PROMPT: Some students have a background, identity, interest, or talent that is so meaningful they believe their application would be incomplete without it. If this sounds like you, then please share your story. (650 word limit)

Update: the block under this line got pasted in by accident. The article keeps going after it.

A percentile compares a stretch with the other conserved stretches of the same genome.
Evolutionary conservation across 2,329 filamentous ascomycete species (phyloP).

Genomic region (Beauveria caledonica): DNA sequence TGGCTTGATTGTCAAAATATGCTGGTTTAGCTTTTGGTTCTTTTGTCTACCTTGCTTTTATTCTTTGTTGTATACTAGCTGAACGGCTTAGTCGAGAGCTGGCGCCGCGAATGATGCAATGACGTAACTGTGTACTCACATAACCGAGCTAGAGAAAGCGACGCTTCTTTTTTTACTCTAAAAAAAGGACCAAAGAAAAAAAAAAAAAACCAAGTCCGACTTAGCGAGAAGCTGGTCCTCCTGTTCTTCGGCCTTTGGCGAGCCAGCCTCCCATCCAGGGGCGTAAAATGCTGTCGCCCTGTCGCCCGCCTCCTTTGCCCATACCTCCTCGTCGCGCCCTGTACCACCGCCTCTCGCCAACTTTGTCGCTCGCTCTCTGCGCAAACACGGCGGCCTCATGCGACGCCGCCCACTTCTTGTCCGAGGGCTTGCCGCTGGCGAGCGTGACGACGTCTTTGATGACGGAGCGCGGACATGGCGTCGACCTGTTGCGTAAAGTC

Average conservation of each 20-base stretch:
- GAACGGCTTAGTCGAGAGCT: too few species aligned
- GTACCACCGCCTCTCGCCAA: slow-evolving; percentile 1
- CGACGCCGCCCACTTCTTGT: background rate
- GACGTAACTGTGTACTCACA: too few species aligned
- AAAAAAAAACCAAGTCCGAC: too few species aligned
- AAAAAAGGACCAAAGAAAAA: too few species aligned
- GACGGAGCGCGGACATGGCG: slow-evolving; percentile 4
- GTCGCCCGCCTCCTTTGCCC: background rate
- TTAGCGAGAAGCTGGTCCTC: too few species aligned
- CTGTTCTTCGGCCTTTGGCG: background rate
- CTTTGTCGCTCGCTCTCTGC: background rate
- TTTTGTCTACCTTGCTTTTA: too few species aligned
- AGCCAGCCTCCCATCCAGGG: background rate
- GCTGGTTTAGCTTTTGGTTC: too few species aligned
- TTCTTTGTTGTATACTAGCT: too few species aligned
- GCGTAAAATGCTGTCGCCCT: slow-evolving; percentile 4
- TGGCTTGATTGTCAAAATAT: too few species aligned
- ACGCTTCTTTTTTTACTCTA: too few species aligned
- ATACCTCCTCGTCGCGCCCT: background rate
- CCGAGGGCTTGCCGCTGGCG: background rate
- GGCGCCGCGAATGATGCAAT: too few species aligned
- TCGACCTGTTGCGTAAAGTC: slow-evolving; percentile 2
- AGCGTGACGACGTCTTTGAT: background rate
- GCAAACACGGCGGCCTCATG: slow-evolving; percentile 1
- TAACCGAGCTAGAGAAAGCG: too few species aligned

The best decision I ever made was a spontaneous one. Ending freshman year, I wanted to throw in the towel and leave public school behind. I thought my friends from ten years of private Christian school were correct about public school being full of heathens. I was out of my element, unhappy, and ready to reduce my class size of 300 strangers back down to 20 people I had known my entire life. I trudged through my high school halls, feeling no sense of school spirit or belonging. What always brought my spirits up, though, was my honors English class, as it allowed me to pursue my love of writing. Seeing my aptitude, my English teacher pulled me aside and said the words that changed the entire course of my life: “You should apply for yearbook.” Despite not knowing anything about yearbook, I was flattered by her suggestion, so I picked up the yellow application for the 2014-2015 yearbook staff. This decision was made so nonchalantly that I didn’t even tell my best friend about applying. The few people I did tell, however, advised me against joining. “Yearbook’s too preppy,” they said. “You won’t fit in.” I cast this advice aside, deciding to follow my own instinct telling me to go for it. I made it past the first application stage but barely skated by the interview stage. After arriving late to the interview, it was not my promptness but my honesty that got me on staff. “I don’t have a good excuse for being late,” I said. “but I won’t be late again.” Next thing I knew, I was on staff. What I thought was going to be just an extracurricular, however, turned out to be anything but. Instead, I found the sense of belonging I had been longing for. My world flipped upside-down: I no longer trudged through the halls, longing for times past; instead, I walked and found familiar faces that smiled at me as we crossed paths. I was excited by this new world of journalism, eating up every new bit of information. I was finally able to share my love of writing and media with like-minded friends, and at the end of sophomore year, I was encouraged to make the leap from being a writer to Editor-in-Chief. Initially, I was hesitant about taking such an unorthodox path to the top position, thinking I had to take a middle-ground position before climbing to the top. My advisor, however, told me the words that changed my life again: “Apply for your dream position,” she said. “You never know what will happen.” Despite my reservations, I filled out the blue editor application, and following the supplemental interview (to which I arrived on time to), I was not only given the role of copy editor (my intended middle-ground position), but also surprised with what I thought was the impossible: Editor-in-Chief. At that moment, I realized I had broken down the walls of stereotype. There was no one person who belonged in public high school or in yearbook or along a set path to follow; this journey was mine to take. If I had never spontaneously filled out that yellow application, I not only would have never discovered my love for journalism and communications, but I also would have never found my true voice and transformed from a timid, reserved follower into a confident, driven leader. I learned not only to take charge of making a yearbook, but also to take charge of my own life goals, no matter how improbable they may seem. I was never going to let anybody, especially myself, hold me back ever again. Most importantly, I’ve come to value the lesson that if one stops learning and challenging oneself, one stops growing. Last time I checked, complacency isn’t an option for a leader. I’m glad I didn’t go back to private school.